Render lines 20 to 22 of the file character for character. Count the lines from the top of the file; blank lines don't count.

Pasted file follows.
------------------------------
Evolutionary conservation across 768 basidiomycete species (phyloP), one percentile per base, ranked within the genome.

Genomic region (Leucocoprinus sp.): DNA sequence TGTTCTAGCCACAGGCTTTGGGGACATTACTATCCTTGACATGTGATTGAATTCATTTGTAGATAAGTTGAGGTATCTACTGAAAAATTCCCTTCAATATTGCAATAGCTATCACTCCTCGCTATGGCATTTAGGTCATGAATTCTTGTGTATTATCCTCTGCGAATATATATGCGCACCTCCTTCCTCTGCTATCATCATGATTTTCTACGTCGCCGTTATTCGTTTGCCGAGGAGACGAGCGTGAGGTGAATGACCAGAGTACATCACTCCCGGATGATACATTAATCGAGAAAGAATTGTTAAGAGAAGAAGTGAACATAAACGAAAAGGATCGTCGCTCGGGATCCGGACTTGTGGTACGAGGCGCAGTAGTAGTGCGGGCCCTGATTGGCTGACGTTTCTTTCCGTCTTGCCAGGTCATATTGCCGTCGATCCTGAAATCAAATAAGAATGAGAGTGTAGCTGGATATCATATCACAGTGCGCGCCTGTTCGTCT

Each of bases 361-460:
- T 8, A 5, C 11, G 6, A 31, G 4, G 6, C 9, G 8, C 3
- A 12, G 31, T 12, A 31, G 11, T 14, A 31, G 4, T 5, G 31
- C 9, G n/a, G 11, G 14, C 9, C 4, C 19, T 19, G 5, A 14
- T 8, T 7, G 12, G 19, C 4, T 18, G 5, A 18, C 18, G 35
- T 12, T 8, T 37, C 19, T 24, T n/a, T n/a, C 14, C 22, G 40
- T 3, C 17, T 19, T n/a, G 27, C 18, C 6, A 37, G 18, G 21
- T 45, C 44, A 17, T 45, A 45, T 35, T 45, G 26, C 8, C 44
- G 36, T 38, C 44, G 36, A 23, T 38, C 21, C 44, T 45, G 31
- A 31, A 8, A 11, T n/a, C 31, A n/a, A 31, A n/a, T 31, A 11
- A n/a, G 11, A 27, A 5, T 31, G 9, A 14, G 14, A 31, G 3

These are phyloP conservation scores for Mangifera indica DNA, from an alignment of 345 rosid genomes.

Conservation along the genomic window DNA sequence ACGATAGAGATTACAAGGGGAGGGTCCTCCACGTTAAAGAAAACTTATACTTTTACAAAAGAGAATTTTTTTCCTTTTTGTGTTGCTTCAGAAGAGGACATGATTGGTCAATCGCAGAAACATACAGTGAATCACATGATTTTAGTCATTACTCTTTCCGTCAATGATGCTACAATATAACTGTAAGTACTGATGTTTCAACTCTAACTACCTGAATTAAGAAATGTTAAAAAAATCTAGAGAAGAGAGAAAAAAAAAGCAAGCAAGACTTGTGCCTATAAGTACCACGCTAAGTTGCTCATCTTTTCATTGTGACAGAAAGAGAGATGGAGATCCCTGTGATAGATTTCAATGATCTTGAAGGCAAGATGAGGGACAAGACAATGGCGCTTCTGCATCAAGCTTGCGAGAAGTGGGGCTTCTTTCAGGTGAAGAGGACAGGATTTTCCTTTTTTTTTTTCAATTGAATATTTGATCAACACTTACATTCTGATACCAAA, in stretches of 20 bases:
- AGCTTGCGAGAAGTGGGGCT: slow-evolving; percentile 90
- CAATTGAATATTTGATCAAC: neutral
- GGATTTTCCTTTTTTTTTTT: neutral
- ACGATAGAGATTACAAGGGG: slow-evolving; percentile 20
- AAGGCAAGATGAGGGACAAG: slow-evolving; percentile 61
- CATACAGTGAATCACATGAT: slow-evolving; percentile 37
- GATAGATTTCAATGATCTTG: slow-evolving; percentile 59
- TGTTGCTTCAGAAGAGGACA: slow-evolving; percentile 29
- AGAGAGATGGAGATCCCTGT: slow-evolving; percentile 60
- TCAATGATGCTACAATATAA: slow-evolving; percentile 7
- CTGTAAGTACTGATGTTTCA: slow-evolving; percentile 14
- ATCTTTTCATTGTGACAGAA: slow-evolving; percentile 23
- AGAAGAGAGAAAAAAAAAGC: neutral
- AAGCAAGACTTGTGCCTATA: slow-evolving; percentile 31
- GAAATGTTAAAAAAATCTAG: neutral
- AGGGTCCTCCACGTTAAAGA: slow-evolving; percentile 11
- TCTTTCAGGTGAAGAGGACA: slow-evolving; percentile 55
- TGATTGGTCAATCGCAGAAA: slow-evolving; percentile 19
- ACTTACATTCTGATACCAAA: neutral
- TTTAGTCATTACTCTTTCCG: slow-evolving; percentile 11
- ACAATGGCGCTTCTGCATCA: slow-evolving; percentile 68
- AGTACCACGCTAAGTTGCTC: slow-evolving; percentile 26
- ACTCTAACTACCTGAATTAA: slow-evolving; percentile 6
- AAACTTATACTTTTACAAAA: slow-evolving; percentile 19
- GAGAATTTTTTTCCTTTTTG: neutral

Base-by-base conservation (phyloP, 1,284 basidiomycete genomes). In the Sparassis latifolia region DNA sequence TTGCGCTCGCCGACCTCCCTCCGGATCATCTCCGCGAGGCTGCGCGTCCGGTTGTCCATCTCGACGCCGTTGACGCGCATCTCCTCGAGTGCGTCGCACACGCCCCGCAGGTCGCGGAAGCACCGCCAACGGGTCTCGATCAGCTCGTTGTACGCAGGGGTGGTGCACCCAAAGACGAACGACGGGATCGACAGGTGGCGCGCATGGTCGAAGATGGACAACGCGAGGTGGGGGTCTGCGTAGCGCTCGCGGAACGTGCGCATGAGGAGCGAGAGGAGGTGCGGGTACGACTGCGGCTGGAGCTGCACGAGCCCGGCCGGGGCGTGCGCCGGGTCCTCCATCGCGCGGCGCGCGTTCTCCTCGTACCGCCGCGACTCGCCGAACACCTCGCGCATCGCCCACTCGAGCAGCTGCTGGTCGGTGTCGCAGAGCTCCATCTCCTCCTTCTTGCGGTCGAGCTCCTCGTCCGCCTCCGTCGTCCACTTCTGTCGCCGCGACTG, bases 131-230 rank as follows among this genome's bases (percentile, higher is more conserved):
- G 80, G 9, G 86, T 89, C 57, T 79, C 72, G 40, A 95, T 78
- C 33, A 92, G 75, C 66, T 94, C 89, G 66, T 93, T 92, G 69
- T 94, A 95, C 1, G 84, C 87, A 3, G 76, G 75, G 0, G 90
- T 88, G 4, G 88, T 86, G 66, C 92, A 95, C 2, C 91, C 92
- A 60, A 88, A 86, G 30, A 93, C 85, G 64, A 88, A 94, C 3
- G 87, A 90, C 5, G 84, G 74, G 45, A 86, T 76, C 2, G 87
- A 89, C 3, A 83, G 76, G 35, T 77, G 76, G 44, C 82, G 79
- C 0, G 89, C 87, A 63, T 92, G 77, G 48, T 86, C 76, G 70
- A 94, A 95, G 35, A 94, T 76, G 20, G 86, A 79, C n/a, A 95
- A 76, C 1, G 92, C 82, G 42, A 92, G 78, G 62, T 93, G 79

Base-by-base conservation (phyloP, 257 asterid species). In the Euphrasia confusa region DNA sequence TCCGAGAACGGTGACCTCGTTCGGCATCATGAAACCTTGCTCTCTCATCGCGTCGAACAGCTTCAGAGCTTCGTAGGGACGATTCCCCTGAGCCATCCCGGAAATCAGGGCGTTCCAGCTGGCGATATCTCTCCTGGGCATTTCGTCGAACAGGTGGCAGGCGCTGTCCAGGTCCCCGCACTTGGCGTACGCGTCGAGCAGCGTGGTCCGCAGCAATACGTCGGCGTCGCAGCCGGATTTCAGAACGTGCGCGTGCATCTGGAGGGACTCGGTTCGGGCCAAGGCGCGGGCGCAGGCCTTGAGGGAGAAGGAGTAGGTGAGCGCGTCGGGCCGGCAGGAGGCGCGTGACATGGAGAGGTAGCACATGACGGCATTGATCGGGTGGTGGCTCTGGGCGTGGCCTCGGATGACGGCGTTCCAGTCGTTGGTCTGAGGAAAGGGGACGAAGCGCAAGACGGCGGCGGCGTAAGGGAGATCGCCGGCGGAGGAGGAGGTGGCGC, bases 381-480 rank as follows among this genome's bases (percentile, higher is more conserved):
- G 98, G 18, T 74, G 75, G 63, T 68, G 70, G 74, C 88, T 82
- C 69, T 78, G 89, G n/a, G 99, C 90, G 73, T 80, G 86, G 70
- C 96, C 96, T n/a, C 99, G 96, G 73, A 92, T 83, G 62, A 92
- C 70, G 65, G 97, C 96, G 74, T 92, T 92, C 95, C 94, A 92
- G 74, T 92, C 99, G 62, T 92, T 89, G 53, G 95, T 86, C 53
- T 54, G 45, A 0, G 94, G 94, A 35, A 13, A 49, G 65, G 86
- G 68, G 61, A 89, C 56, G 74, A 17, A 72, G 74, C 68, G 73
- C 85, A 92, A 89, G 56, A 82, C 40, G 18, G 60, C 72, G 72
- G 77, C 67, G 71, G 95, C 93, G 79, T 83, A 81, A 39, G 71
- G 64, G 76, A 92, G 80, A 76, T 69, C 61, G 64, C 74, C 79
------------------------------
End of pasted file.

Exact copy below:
- AAGGCAAGATGAGGGACAAG: slow-evolving; percentile 61
- CATACAGTGAATCACATGAT: slow-evolving; percentile 37
- GATAGATTTCAATGATCTTG: slow-evolving; percentile 59